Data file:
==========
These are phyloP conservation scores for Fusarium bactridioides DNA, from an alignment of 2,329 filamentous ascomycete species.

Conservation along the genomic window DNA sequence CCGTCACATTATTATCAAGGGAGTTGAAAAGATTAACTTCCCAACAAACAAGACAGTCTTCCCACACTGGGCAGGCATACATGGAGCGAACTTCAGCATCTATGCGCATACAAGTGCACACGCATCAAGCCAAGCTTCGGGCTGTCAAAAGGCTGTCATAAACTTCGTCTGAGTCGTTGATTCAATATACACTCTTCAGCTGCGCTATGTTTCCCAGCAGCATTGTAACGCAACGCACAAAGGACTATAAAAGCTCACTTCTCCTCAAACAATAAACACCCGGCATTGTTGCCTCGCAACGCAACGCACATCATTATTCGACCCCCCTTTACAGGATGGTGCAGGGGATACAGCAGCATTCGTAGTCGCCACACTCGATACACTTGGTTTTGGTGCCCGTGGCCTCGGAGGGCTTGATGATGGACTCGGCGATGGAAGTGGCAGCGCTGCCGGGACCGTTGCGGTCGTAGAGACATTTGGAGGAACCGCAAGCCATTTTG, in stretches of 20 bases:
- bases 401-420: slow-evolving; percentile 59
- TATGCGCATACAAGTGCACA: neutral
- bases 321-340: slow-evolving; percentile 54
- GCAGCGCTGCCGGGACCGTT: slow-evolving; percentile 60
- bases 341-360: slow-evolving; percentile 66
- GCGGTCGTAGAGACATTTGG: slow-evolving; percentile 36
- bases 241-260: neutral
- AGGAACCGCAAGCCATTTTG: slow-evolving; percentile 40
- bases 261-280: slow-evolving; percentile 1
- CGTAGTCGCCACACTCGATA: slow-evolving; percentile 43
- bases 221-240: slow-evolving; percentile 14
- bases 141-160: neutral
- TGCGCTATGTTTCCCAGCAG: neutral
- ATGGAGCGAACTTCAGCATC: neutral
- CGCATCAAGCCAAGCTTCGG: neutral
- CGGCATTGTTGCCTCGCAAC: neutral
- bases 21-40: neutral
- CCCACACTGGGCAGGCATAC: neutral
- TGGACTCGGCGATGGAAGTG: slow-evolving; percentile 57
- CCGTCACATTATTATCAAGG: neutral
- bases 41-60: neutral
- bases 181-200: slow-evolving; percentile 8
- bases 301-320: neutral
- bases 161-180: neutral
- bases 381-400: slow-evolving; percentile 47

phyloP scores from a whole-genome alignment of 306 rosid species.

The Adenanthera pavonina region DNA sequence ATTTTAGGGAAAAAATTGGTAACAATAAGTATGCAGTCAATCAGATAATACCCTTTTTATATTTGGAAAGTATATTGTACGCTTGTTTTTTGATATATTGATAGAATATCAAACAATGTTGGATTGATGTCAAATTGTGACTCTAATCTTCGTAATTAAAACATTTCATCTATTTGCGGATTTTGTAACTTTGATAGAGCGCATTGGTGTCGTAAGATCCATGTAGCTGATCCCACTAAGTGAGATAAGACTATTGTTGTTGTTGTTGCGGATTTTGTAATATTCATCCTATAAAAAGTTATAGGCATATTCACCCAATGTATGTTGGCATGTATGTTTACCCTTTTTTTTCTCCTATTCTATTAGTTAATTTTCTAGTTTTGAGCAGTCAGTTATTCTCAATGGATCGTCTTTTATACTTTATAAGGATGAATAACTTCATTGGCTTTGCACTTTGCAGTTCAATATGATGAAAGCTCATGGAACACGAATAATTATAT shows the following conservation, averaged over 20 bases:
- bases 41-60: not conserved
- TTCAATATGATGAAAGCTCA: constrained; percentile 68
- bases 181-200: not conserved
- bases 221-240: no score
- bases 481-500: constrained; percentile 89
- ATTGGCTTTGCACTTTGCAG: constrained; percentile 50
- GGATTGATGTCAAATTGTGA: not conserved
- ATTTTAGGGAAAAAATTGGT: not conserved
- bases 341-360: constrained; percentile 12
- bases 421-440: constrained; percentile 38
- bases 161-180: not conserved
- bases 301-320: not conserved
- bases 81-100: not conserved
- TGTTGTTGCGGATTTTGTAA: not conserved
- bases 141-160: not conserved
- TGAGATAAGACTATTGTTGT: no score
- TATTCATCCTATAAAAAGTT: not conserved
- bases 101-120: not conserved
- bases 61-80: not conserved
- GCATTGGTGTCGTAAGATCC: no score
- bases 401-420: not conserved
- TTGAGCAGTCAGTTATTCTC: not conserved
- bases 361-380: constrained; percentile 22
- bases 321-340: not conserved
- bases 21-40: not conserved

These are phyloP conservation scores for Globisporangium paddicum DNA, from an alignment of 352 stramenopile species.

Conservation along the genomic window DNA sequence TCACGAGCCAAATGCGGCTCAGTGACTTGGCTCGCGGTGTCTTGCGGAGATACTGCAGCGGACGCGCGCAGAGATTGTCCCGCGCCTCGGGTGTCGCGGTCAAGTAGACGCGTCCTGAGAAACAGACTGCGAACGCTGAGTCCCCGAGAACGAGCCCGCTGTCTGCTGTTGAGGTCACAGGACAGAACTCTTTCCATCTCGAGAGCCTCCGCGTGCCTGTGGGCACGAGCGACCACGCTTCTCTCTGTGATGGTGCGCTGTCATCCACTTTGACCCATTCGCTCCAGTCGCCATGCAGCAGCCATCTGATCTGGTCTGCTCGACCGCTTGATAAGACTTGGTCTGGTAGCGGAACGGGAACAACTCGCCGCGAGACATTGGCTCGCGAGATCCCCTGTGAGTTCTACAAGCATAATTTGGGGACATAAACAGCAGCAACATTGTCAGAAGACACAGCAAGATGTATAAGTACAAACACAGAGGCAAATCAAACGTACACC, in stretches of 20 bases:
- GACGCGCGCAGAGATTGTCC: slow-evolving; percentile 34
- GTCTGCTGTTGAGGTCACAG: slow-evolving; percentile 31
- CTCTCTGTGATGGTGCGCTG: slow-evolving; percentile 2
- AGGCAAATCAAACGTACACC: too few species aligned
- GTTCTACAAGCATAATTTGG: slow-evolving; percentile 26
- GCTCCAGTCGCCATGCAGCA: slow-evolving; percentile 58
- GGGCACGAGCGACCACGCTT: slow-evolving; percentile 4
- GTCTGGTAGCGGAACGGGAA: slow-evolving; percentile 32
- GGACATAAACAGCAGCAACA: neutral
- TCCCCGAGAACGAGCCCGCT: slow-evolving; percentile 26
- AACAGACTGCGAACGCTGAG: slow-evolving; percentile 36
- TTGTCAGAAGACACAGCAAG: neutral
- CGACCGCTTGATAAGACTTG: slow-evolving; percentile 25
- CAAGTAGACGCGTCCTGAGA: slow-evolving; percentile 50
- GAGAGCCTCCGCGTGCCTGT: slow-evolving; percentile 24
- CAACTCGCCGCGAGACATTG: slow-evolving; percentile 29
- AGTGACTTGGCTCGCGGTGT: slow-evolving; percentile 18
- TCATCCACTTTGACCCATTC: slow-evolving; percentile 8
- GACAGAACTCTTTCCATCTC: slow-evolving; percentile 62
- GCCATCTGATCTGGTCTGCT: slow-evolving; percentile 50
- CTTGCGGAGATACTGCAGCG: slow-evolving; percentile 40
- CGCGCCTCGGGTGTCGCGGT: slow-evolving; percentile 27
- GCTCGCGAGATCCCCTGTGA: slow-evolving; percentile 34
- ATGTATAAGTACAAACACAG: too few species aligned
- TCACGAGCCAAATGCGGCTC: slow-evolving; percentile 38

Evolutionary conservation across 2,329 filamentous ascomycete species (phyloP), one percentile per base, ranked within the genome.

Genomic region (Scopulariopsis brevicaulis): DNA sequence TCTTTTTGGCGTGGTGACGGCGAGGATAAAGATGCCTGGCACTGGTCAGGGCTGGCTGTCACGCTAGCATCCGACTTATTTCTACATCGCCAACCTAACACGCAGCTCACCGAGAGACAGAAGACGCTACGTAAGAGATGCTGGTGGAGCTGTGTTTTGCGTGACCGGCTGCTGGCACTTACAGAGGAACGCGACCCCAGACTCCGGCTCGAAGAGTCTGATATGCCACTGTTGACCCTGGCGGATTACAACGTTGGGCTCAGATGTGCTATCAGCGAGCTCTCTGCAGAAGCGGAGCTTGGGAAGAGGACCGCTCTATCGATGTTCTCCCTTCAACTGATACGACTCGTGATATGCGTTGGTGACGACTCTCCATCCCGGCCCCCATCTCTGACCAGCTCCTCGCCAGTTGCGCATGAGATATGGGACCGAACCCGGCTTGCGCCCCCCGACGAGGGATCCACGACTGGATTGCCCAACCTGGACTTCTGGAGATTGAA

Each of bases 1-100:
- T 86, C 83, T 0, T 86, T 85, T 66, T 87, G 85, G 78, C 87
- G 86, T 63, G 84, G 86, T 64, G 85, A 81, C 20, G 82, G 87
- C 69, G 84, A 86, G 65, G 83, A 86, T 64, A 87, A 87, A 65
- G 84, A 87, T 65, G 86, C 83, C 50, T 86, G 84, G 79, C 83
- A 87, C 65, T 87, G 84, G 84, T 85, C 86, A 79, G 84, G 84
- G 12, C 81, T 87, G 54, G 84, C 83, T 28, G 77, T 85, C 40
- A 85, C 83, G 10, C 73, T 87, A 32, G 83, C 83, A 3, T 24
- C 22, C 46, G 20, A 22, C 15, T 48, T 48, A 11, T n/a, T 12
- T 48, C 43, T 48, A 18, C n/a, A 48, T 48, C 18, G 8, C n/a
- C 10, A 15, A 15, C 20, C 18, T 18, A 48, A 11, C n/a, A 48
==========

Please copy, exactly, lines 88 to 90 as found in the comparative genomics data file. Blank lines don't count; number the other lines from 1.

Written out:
- G 84, A 87, T 65, G 86, C 83, C 50, T 86, G 84, G 79, C 83
- A 87, C 65, T 87, G 84, G 84, T 85, C 86, A 79, G 84, G 84
- G 12, C 81, T 87, G 54, G 84, C 83, T 28, G 77, T 85, C 40